Native American Heritage Month

In honor of November being Native American Heritage Month, Brookens Library is highlighting some of its resources that focus on the rich history, the variety of cultures and the many contributions of Native Americans to our world.

The Library of Congress, in collaboration with other museums and archives, created the Native American Heritage Month web portal, which features a collection of exhibits, images, audio and video that highlights the important contributions made by the indigenous people of America.

Interested in learning Cherokee? Our Mango Languages database provides language lessons on Cherokee grammar, vocabulary and culture. Just go to their page to set up your free account and get started in minutes.

To find more facts on Native American tribes, try the eHRAF database, a great library resource for finding information about different cultures around the world.

If looking for more books to add to your TBR list, check out the works of these Native American authors – Sherman Alexie, Louise Erdrich, Scott Momaday, Linda Hogan, and Leslie Marmon Silko.

We encourage you to learn more about Native American peoples and their heritage, no matter what month it is. For more information on Native American Heritage Month, click here.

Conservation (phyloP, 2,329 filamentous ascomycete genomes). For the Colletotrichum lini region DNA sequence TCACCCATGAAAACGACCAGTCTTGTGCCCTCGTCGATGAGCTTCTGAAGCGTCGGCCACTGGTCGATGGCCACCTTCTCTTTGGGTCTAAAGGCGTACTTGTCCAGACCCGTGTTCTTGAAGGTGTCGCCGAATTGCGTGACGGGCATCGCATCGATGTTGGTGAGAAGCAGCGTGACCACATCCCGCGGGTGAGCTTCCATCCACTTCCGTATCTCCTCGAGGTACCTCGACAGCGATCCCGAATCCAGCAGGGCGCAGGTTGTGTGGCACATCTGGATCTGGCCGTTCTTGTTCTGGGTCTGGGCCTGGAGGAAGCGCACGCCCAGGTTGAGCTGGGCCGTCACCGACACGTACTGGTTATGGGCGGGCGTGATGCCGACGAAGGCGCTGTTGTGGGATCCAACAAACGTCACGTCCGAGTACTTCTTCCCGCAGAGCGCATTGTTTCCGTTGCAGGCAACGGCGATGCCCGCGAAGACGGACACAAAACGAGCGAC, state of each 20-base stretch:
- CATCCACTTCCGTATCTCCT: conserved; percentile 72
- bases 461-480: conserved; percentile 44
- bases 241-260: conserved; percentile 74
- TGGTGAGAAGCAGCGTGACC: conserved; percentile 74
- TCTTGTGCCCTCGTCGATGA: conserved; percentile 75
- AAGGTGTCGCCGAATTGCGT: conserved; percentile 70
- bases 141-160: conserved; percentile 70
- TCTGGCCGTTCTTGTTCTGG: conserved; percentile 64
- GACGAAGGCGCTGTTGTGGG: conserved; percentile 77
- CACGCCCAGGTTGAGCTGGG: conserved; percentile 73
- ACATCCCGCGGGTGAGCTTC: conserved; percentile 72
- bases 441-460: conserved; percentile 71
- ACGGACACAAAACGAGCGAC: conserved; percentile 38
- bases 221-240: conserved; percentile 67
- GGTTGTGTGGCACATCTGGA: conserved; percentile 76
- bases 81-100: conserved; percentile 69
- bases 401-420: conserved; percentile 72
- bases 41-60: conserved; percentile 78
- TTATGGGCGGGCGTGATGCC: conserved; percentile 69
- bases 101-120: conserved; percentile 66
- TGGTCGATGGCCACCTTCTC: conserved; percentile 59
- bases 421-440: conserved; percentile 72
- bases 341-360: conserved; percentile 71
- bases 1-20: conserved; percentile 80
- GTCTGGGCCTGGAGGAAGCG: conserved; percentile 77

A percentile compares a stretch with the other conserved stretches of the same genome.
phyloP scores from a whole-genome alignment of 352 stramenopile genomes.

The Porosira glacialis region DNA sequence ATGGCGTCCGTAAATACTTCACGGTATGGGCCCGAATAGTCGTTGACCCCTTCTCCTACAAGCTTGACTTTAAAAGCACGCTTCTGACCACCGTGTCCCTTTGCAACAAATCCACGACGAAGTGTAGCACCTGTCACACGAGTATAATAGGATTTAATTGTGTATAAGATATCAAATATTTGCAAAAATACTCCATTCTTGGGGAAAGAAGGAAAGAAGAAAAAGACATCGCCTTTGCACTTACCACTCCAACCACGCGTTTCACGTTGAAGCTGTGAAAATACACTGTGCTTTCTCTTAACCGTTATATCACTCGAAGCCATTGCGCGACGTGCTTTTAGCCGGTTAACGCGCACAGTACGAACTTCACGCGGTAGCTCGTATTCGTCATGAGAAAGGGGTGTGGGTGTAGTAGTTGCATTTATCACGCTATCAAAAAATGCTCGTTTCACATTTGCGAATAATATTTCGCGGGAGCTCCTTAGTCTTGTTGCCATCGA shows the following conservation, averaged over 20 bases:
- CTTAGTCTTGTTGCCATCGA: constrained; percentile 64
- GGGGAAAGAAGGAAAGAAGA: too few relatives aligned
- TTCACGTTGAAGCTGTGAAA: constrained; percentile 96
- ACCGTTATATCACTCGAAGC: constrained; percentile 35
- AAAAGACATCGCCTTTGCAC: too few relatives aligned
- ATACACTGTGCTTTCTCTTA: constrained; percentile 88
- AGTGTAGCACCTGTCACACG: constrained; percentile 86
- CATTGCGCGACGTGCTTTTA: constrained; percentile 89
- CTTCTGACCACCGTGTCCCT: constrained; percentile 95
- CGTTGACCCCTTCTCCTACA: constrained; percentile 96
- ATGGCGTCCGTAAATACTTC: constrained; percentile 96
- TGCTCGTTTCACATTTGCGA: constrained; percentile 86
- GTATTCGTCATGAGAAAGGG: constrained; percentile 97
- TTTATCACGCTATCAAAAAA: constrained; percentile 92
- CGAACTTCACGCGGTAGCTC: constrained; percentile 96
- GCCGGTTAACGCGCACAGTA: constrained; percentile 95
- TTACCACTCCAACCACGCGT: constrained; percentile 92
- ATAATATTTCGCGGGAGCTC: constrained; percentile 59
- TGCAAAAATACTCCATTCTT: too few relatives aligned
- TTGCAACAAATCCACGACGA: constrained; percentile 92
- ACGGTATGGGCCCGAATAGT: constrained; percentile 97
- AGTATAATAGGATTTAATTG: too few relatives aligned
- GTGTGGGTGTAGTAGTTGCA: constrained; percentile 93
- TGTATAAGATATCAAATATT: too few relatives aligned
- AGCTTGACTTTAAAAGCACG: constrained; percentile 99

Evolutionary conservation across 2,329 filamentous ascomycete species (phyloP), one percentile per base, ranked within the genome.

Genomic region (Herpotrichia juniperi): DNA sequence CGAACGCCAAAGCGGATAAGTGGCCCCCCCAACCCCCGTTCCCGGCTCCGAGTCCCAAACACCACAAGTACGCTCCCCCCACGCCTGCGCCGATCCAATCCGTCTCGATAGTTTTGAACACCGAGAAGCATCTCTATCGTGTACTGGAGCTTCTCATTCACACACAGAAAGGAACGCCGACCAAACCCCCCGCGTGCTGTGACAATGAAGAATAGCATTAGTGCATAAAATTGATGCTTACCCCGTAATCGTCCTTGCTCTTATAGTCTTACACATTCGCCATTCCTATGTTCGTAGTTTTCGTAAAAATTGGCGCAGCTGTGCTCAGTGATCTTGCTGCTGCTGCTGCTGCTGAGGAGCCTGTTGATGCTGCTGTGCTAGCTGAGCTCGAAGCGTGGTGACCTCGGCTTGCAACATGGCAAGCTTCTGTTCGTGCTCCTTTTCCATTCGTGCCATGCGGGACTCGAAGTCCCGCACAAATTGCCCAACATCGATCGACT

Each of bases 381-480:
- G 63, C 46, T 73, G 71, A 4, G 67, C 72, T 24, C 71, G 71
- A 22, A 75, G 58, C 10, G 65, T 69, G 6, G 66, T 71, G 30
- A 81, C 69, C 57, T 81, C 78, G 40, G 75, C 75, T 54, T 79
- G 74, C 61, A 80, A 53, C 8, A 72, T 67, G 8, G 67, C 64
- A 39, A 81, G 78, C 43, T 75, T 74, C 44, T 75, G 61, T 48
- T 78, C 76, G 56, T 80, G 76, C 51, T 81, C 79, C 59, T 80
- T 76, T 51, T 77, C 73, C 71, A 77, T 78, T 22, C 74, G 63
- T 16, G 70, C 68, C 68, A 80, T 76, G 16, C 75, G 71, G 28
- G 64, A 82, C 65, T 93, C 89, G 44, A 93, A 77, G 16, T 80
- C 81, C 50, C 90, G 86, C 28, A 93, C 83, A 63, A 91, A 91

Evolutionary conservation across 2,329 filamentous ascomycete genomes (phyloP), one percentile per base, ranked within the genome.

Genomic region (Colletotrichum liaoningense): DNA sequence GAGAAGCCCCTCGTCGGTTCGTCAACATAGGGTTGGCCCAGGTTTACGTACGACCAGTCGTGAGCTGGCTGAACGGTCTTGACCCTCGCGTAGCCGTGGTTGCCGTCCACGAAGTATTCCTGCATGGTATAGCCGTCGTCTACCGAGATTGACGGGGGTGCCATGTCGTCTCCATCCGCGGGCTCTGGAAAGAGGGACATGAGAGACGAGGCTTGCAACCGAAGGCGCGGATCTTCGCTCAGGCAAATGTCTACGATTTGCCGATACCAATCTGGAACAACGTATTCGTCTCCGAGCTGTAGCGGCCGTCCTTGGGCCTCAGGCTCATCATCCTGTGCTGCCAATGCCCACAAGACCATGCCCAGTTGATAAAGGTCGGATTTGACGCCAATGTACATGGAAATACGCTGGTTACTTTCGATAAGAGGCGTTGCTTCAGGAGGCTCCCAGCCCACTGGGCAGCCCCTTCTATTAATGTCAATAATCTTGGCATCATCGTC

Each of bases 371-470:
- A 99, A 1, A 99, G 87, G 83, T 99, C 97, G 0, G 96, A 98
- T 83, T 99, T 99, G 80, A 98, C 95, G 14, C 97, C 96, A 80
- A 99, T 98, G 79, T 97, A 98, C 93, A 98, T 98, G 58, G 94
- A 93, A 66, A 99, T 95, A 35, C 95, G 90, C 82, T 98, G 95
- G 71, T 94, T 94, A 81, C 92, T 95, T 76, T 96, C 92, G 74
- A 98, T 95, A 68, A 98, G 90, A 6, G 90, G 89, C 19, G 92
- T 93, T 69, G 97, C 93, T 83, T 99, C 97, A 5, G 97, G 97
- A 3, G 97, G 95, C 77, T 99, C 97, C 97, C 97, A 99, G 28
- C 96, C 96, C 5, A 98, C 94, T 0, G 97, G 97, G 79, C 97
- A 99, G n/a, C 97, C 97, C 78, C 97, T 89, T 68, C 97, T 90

How To Tuesday – Study Spots!

As midterms creep up on us all (can you believe it’s October??), we at Brookens Library welcome all patrons to our unique study spaces.

The first floor is not a quiet floor and is perfect for collaborative work. Look at Megan and Taylor having brain blasts!

The library stairwell lounges located on the 2nd, 3rd, and 4th floors are also great for collaborative work. We have whiteboards and markers available for you to jot down all your brilliant notes and ideas. These collaborative spaces are also great for working alone if you don’t mind a little background noise.

Quiet study locations are found on the 3rd and 4th floors. When it is time to hunker down and focus on that reading or essay, get comfortable in our quiet and peaceful cubbies and tables.

On our quiet floors there are a few locations like lounges (pictured above) and large tables to also study quietly with friends. Or get into passionate—yet hushed— debates!

Finally, if you are someone who finds that their best work occurs when surrounded by nature, Brookens Library has plenty of tables to sit at outside.

Come seek out your perfect study spot at Brookens Library! Happy learning!

 

Movements of the ’60s, Diane Nash Inspired Library Resources

The Movements of the ‘60s: A Legacy for Today, Diane Nash  

Brookens Library is proud to have co-sponsored the ECCE Speaker Series event The Movements of the ‘60s: A Legacy for Today, Diane Nash on Thursday, September 13. To bridge the event with our Collections, Faculty Librarian Nancy Weichert brought a mobile checkout station and a small collection of materials related to Nash’s area of work.  Sarah Sagmoen, Director of User Services & faculty liaison to Necessary Steps, and University Librarian Dean Piotrowski also participated in the event.